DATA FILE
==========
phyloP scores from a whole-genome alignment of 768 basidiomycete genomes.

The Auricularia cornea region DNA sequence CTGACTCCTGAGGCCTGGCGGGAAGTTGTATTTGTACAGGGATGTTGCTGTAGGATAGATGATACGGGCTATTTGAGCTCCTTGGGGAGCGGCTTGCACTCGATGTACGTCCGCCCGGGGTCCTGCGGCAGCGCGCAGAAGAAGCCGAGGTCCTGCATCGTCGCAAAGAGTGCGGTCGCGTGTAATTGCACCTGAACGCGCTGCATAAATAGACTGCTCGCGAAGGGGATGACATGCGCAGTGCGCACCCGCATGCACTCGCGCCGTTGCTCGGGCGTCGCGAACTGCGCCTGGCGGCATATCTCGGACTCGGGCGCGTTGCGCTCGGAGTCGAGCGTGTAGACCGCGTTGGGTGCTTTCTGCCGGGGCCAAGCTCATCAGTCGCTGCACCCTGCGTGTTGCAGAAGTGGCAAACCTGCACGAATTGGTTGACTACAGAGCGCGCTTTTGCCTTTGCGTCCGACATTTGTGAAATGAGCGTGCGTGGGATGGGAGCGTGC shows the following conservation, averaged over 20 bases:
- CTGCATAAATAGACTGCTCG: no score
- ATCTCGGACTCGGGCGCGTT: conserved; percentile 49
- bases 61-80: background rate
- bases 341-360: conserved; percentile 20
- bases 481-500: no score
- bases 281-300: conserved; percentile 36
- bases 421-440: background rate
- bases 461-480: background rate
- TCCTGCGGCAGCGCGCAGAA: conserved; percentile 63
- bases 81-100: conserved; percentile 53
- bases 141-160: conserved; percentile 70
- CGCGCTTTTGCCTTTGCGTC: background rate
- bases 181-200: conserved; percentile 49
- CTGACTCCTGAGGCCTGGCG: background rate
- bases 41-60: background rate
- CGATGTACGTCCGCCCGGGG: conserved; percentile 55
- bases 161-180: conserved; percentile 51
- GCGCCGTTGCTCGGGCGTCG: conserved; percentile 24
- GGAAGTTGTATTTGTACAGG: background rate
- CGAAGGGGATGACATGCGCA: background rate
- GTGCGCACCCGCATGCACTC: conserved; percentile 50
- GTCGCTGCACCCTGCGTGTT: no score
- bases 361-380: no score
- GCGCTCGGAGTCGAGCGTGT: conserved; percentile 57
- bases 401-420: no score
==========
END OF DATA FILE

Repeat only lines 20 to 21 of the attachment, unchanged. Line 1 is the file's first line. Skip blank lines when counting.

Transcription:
- GCGCCGTTGCTCGGGCGTCG: conserved; percentile 24
- GGAAGTTGTATTTGTACAGG: background rate